If you’re moving to the UK with your family, it might be worthwhile to compare the school systems in South Africa and the UK. We take a look at the basic similarities and differences between government schools in both countries.
South African schools have about 40 students per class, while those in the UK have an average of 25. These numbers mean that the student-to-teacher ratio in South Africa is higher than the UK, at 32:1 compared to 15:1.
State schools in the UK are funded by the government and do not charge any fees. In South Africa, you will pay anything between R8,000 and R20,000 (£470 – £1,200) to send your child to a public school.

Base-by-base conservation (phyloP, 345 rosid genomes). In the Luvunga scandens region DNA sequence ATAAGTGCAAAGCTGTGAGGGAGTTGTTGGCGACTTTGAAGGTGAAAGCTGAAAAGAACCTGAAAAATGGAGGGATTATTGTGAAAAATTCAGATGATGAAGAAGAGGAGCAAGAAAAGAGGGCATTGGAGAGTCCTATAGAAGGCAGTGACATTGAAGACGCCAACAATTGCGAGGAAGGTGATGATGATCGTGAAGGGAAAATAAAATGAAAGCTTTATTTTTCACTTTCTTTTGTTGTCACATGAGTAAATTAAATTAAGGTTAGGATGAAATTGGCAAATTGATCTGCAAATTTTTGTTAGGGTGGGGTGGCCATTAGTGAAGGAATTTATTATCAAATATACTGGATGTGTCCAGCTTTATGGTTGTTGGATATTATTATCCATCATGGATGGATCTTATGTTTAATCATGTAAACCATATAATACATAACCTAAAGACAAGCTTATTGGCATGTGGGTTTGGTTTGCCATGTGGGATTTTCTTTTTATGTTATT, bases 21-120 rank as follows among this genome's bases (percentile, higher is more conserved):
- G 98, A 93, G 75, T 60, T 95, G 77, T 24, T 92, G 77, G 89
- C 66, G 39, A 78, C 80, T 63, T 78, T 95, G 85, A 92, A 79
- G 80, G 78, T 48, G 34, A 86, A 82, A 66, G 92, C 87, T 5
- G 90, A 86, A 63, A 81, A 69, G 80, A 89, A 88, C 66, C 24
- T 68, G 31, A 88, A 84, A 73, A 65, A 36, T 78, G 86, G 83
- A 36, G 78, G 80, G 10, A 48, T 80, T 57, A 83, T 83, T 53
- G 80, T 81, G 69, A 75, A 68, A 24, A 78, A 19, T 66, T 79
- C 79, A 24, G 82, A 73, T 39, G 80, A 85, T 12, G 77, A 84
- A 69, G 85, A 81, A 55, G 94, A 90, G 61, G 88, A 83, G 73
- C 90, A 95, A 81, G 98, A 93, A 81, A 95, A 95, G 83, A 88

The UK school year runs from September through to July and is split into three terms. The South African school year starts in January and ends in December, divided into four terms.
Schools in South Africa place an emphasis on extramural activities, with sports often being compulsory. Participation in sports or other extra murals is optional in UK schools.
Children in the UK start school in the first September following their fourth birthday and may leave at the age of 16. If a student elects to leave school at 16, they must do one of the following until the age of 18:
- Stay in a full-time education institution
- Start an apprenticeship
- Enrol in part-time education and work or volunteer for 20 hours a week
The starting age for school in South Africa is six or seven, depending on where in the year a child’s birthday falls. If they choose to, students may leave at the end of their school year in which they turn 15 or the end of grade 9, whichever comes first.
If you have children of school-going age and are planning to migrate to the UK you might find interest in our article How to choose the right school for your kids when moving to the UK